Last night marked the first night of the YoungLiars Summer Training Festival. We began the night with a thirty minute yoga warm up led by the incomparable Maggie Conroy. Following the warmup, all participants convened for opening remarks and introductions. The instructors introduced themselves and their work - Lucille Rosalind Cashion (Viewpoints), Jef Awada (Clown), and Chuck Harper (Suzuki). After dividing the participants into two groups, it was time to get started.
We began with The Nine Theatrical Viewpoints...
Sun Salutations, Ensemble Exercises, Soft Focus, Movement on a Grid, Tempo, Duration, Repetition, Kinesthetic, Response, Shape, Spatial Relationship, Movement on Circles, Topography
My exposure to the Viewpoints began in my first year of undergrad. Re-engaging in them was like reuniting with an old friend - before long, all synapses were firing at full speed. The immensity of the ensemble become more clear to me last night than ever before. I studied the Viewpoints with approximately the same ensemble for four years. Last night, I participated in the same exercises and heard identical instructions among a completely new ensemble, and the work could not have felt more unique to the people, time and place. It was fascinating. I felt like a walking case study on group polarization and the psychology of theatre.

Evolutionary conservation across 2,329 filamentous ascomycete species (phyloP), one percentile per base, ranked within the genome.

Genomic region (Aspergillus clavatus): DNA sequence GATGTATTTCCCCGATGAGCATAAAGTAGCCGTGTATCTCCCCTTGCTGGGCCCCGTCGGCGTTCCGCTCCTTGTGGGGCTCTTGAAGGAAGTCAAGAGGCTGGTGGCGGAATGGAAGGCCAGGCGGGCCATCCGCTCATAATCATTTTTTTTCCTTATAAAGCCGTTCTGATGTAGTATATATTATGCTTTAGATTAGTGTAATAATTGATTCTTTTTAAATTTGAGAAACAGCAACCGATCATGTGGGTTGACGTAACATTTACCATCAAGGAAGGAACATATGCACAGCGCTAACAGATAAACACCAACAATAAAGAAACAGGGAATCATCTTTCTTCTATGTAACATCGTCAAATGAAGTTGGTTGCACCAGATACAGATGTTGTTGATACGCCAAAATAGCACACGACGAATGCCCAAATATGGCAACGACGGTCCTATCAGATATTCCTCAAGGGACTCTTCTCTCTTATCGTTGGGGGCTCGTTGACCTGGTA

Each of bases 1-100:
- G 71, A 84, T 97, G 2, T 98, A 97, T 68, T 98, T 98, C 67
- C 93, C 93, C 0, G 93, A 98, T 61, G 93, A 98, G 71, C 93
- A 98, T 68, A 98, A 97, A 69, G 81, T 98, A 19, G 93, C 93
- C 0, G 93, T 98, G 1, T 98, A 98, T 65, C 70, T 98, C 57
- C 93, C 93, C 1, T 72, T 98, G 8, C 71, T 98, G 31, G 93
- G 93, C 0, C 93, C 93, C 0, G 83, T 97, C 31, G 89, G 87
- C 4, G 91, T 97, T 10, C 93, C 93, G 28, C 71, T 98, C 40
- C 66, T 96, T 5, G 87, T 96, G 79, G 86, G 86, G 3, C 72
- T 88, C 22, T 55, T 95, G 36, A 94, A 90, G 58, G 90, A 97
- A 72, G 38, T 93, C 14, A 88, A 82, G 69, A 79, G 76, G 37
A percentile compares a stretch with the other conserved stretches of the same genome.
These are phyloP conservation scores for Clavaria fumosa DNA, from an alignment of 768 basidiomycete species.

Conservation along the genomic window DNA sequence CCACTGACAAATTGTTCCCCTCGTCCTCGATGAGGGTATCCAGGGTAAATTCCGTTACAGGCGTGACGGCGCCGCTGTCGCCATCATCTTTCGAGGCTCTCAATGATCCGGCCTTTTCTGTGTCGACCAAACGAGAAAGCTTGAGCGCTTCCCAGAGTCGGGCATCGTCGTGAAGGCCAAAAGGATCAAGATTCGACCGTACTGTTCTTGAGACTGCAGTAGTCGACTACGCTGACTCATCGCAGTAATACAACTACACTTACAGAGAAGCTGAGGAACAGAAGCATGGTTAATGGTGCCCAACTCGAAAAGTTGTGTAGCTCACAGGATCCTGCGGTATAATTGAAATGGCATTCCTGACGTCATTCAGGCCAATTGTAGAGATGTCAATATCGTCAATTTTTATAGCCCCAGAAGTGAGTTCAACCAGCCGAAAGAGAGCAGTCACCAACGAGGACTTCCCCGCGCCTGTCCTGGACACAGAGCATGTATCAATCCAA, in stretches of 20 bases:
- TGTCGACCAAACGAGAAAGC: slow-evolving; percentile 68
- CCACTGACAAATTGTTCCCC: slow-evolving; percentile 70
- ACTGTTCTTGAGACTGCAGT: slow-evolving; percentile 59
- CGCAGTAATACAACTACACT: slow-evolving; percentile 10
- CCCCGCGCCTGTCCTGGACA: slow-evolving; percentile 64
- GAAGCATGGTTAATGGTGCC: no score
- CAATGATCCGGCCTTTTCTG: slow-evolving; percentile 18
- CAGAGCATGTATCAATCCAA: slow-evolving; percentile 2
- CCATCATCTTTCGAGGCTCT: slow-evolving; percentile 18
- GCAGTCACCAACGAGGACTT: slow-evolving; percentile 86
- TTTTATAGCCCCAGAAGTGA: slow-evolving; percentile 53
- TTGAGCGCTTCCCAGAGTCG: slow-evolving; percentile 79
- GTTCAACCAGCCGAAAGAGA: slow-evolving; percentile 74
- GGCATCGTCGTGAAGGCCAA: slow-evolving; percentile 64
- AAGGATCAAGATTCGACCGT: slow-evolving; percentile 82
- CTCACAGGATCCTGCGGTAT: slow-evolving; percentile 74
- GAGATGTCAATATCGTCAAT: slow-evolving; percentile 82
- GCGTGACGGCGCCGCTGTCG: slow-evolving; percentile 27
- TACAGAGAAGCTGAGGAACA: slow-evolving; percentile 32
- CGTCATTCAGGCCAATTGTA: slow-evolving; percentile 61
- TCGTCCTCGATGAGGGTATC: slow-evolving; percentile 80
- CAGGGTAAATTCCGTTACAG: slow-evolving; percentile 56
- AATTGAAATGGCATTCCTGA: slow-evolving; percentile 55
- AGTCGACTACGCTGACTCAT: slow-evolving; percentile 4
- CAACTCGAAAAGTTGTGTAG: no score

I'm excited to continue. For now, my lack of original thought can be summed up as such: Familiarity & Foot Calluses.
Following the Viewpoints with Lucy Cashion, we scratched the surface of Clown work with Jef Awada...
Simon Says, Clown History, Red Nose, Clown Idiocy, and Self Deprecation.
Jef taught us an exercise where the class stood in a circle, went around the room, and said "Hi, my name is [name], and I am very stupid." After each participant shared their self deprecating truth, we were given feedback. In essence, we were encouraged to truthfully embrace the stupidity of the Clown. I'm fascinated to learn what technique Jef builds on top of this intriguing foundation.
Lastly, all festival participants convened for the first Suzuki workshop...
Hara, Core, Basics I and II, Balance, Openness, Opposing Forces, Cool Face, Inward/Outward Motion/Stillness
Chuck dove in to the work head first. All around the room - trembling leg muscles, deep focus, engaged breath. We learned Basics I and II (series of Suzuki steps that inherently challenge the body's balance and center of gravity). By executing steps that inherently challenge balance, the more gracefully and successfully one can move through the steps while maintaining balance, the better.
Similarly to Jef, Chuck laid some incredible groundwork. Similarly to Lucy, Chuck strengthened the calluses on my feet.
The festival continues! Tune back in to Blank Verse for tomorrow's entry.